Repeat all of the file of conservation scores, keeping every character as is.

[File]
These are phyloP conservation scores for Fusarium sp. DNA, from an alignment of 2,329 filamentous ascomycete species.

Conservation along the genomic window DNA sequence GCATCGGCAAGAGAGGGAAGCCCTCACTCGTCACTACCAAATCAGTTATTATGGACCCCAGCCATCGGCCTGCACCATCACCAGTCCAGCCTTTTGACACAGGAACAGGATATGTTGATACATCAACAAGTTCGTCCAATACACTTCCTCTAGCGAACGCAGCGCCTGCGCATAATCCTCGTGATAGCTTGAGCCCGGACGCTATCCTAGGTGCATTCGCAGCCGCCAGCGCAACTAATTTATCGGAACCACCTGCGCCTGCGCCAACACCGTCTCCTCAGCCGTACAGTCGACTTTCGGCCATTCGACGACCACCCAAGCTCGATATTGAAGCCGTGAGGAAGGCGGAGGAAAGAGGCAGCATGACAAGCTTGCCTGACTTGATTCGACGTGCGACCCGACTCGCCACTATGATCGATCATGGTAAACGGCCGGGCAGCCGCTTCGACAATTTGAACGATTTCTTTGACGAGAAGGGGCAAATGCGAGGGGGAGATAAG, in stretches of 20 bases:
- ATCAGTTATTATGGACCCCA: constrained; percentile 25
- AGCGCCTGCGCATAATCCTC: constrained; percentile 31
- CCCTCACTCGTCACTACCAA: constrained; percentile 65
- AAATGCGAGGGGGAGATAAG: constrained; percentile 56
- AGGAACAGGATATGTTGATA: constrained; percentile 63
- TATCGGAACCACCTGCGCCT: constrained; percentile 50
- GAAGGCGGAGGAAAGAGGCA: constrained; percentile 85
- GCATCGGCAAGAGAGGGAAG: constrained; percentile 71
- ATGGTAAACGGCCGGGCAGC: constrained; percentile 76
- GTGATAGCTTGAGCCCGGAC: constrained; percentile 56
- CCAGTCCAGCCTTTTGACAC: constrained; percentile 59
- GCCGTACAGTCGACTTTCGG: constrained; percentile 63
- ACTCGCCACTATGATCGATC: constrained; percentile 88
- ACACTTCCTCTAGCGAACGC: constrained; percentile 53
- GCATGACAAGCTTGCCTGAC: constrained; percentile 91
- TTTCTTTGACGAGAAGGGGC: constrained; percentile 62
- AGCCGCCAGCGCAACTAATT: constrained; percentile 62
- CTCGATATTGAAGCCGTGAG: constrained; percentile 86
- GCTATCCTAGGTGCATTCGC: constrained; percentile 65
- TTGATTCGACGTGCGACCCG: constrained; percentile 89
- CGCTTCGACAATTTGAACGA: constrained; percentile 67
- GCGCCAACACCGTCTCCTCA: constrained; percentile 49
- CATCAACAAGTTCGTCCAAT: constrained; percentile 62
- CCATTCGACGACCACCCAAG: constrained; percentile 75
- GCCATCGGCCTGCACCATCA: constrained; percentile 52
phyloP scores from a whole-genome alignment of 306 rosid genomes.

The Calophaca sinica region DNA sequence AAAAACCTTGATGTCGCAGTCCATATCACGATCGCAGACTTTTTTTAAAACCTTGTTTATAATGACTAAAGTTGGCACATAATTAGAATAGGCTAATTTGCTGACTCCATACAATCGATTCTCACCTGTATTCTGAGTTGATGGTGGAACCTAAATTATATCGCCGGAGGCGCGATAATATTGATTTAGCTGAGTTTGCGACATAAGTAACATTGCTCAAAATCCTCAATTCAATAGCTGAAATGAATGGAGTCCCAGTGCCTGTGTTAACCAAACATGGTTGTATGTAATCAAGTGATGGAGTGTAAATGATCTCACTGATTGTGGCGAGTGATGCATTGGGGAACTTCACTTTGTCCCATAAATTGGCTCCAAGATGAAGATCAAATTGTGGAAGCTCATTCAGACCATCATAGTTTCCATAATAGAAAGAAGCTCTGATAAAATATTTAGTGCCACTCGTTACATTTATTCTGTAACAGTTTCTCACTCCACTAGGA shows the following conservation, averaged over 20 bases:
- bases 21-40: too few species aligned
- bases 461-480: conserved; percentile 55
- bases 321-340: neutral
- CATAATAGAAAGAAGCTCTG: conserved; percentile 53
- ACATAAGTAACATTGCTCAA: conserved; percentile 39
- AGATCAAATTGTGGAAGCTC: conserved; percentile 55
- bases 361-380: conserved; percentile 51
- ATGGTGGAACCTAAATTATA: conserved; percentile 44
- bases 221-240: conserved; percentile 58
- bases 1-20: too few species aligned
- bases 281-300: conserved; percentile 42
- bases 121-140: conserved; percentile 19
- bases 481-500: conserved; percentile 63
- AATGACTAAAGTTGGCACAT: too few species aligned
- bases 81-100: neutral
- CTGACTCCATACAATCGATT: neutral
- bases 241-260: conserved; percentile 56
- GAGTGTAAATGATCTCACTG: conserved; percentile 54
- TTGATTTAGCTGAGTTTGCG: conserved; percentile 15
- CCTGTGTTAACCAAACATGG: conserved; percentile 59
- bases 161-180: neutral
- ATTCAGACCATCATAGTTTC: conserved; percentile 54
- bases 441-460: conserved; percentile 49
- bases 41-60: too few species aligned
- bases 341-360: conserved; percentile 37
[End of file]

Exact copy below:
These are phyloP conservation scores for Fusarium sp. DNA, from an alignment of 2,329 filamentous ascomycete species.

Conservation along the genomic window DNA sequence GCATCGGCAAGAGAGGGAAGCCCTCACTCGTCACTACCAAATCAGTTATTATGGACCCCAGCCATCGGCCTGCACCATCACCAGTCCAGCCTTTTGACACAGGAACAGGATATGTTGATACATCAACAAGTTCGTCCAATACACTTCCTCTAGCGAACGCAGCGCCTGCGCATAATCCTCGTGATAGCTTGAGCCCGGACGCTATCCTAGGTGCATTCGCAGCCGCCAGCGCAACTAATTTATCGGAACCACCTGCGCCTGCGCCAACACCGTCTCCTCAGCCGTACAGTCGACTTTCGGCCATTCGACGACCACCCAAGCTCGATATTGAAGCCGTGAGGAAGGCGGAGGAAAGAGGCAGCATGACAAGCTTGCCTGACTTGATTCGACGTGCGACCCGACTCGCCACTATGATCGATCATGGTAAACGGCCGGGCAGCCGCTTCGACAATTTGAACGATTTCTTTGACGAGAAGGGGCAAATGCGAGGGGGAGATAAG, in stretches of 20 bases:
- ATCAGTTATTATGGACCCCA: constrained; percentile 25
- AGCGCCTGCGCATAATCCTC: constrained; percentile 31
- CCCTCACTCGTCACTACCAA: constrained; percentile 65
- AAATGCGAGGGGGAGATAAG: constrained; percentile 56
- AGGAACAGGATATGTTGATA: constrained; percentile 63
- TATCGGAACCACCTGCGCCT: constrained; percentile 50
- GAAGGCGGAGGAAAGAGGCA: constrained; percentile 85
- GCATCGGCAAGAGAGGGAAG: constrained; percentile 71
- ATGGTAAACGGCCGGGCAGC: constrained; percentile 76
- GTGATAGCTTGAGCCCGGAC: constrained; percentile 56
- CCAGTCCAGCCTTTTGACAC: constrained; percentile 59
- GCCGTACAGTCGACTTTCGG: constrained; percentile 63
- ACTCGCCACTATGATCGATC: constrained; percentile 88
- ACACTTCCTCTAGCGAACGC: constrained; percentile 53
- GCATGACAAGCTTGCCTGAC: constrained; percentile 91
- TTTCTTTGACGAGAAGGGGC: constrained; percentile 62
- AGCCGCCAGCGCAACTAATT: constrained; percentile 62
- CTCGATATTGAAGCCGTGAG: constrained; percentile 86
- GCTATCCTAGGTGCATTCGC: constrained; percentile 65
- TTGATTCGACGTGCGACCCG: constrained; percentile 89
- CGCTTCGACAATTTGAACGA: constrained; percentile 67
- GCGCCAACACCGTCTCCTCA: constrained; percentile 49
- CATCAACAAGTTCGTCCAAT: constrained; percentile 62
- CCATTCGACGACCACCCAAG: constrained; percentile 75
- GCCATCGGCCTGCACCATCA: constrained; percentile 52
phyloP scores from a whole-genome alignment of 306 rosid genomes.

The Calophaca sinica region DNA sequence AAAAACCTTGATGTCGCAGTCCATATCACGATCGCAGACTTTTTTTAAAACCTTGTTTATAATGACTAAAGTTGGCACATAATTAGAATAGGCTAATTTGCTGACTCCATACAATCGATTCTCACCTGTATTCTGAGTTGATGGTGGAACCTAAATTATATCGCCGGAGGCGCGATAATATTGATTTAGCTGAGTTTGCGACATAAGTAACATTGCTCAAAATCCTCAATTCAATAGCTGAAATGAATGGAGTCCCAGTGCCTGTGTTAACCAAACATGGTTGTATGTAATCAAGTGATGGAGTGTAAATGATCTCACTGATTGTGGCGAGTGATGCATTGGGGAACTTCACTTTGTCCCATAAATTGGCTCCAAGATGAAGATCAAATTGTGGAAGCTCATTCAGACCATCATAGTTTCCATAATAGAAAGAAGCTCTGATAAAATATTTAGTGCCACTCGTTACATTTATTCTGTAACAGTTTCTCACTCCACTAGGA shows the following conservation, averaged over 20 bases:
- bases 21-40: too few species aligned
- bases 461-480: conserved; percentile 55
- bases 321-340: neutral
- CATAATAGAAAGAAGCTCTG: conserved; percentile 53
- ACATAAGTAACATTGCTCAA: conserved; percentile 39
- AGATCAAATTGTGGAAGCTC: conserved; percentile 55
- bases 361-380: conserved; percentile 51
- ATGGTGGAACCTAAATTATA: conserved; percentile 44
- bases 221-240: conserved; percentile 58
- bases 1-20: too few species aligned
- bases 281-300: conserved; percentile 42
- bases 121-140: conserved; percentile 19
- bases 481-500: conserved; percentile 63
- AATGACTAAAGTTGGCACAT: too few species aligned
- bases 81-100: neutral
- CTGACTCCATACAATCGATT: neutral
- bases 241-260: conserved; percentile 56
- GAGTGTAAATGATCTCACTG: conserved; percentile 54
- TTGATTTAGCTGAGTTTGCG: conserved; percentile 15
- CCTGTGTTAACCAAACATGG: conserved; percentile 59
- bases 161-180: neutral
- ATTCAGACCATCATAGTTTC: conserved; percentile 54
- bases 441-460: conserved; percentile 49
- bases 41-60: too few species aligned
- bases 341-360: conserved; percentile 37